Improvements Added to the Property
A tenant should not make any improvements or repairs to a landlord’s property without the prior written consent of the landlord.
When the tenant moves out of a rented property, he may take with him his linens, kitchen utensils, chairs and piano, etc. However, if he has at his own expense replaced a windowpane or nailed back some loose boards, he cannot take with him the nails or the glass. The nails and the glass are now "fixtures": items which have been so attached to or associated with the property that in the eyes of the law they are considered part of the property and may not be removed by the tenant.
An exception to this rule "permits the tenant to remove articles and structures designed for the purposes of trade, domestic convenience, or ornament, even though they are so firmly attached to the realty that the tenant would not otherwise have the right to remove them, provided they can be removed without serious injury to the premises." (Maryland Law Encyclopedia, Fixtures, Section 5)
Despite the exception, tenants are not always protected. For example, a tenant may have asked a landlord if he could get rid of something, such as an old refrigerator which was no longer working properly, in order to replace it with a new refrigerator purchased by the tenant. The landlord might give permission orally, but deny it at the end of the tenancy and refuse to allow the tenant to take the refrigerator when he moves out.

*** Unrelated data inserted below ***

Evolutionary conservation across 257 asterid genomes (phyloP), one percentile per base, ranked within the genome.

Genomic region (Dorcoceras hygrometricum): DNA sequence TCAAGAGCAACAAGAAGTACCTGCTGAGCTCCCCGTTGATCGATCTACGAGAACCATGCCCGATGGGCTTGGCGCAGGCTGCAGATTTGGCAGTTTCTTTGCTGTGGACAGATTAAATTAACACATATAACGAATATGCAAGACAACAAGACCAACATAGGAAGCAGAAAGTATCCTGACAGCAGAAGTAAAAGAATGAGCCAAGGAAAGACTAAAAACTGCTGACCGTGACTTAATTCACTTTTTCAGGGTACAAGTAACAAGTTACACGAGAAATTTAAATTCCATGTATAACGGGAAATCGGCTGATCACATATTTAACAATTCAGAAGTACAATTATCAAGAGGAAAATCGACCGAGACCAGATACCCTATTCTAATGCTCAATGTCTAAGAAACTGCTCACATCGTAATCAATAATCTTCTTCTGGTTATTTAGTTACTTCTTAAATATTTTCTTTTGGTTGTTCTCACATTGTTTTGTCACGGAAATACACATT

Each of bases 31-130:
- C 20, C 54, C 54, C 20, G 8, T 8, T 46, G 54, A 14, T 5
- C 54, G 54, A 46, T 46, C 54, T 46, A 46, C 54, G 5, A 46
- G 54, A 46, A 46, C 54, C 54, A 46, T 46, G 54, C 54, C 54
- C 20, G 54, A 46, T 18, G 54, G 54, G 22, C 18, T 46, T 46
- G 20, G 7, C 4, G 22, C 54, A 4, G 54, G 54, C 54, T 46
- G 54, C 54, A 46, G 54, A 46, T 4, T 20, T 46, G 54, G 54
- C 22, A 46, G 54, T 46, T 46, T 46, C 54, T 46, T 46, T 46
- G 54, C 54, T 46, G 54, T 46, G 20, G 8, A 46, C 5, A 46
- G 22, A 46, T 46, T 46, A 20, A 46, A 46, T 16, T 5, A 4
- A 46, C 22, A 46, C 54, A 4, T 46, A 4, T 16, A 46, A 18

The tenant should also be very careful about oral agreements for him to make repairs in lieu of rent or for reduced rent. The lease or other written agreement should specify exactly what repairs are to be made by the tenant, the time frame, if relevant, the quality of the supplies and who is to pay for them, and the terms of the tenancy when the work has been completed.
An example is that of a tenant who had a furnace problem on a weekend, had it fixed and wanted to deduct the cost from the next month's rent. If the tenant refuses to pay the rent, the landlord may take the tenant to court, where the landlord will probably win. The tenant should have notified the landlord about the furnace and asked him to fix it or give the tenant permission to do so before making the repairs.